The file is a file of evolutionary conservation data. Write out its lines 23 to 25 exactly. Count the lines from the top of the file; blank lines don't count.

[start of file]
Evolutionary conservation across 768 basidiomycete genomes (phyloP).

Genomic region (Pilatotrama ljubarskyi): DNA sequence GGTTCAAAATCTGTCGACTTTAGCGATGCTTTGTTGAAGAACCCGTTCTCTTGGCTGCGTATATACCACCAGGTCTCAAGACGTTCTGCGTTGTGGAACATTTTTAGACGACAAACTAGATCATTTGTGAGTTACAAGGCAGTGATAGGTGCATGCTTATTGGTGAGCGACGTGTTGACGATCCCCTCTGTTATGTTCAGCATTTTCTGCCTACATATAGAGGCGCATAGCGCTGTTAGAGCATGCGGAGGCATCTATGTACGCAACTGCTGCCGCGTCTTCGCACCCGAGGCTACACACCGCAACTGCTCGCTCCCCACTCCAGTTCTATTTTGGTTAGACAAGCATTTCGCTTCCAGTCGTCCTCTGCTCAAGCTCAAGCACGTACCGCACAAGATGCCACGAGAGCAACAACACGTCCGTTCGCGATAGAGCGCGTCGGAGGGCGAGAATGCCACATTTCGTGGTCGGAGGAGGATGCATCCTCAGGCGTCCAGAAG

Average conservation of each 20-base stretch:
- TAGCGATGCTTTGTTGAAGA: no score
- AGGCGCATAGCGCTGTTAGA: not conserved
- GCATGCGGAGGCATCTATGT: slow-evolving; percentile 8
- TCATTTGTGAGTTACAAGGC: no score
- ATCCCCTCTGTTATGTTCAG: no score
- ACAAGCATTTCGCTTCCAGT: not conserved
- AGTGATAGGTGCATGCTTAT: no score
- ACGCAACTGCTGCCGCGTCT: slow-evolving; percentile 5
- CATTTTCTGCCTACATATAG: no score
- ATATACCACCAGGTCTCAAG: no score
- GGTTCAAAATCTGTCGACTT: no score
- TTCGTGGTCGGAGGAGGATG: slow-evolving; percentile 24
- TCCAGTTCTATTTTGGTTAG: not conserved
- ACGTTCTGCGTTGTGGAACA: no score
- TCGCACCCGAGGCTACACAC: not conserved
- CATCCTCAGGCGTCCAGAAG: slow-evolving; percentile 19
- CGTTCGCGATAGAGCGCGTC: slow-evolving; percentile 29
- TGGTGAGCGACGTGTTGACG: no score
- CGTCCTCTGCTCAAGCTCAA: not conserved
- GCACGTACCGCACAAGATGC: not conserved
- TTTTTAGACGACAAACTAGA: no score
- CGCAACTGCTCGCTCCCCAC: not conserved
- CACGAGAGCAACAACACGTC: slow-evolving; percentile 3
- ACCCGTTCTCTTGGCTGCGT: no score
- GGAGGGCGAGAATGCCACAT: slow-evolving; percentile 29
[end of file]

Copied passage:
- GCACGTACCGCACAAGATGC: not conserved
- TTTTTAGACGACAAACTAGA: no score
- CGCAACTGCTCGCTCCCCAC: not conserved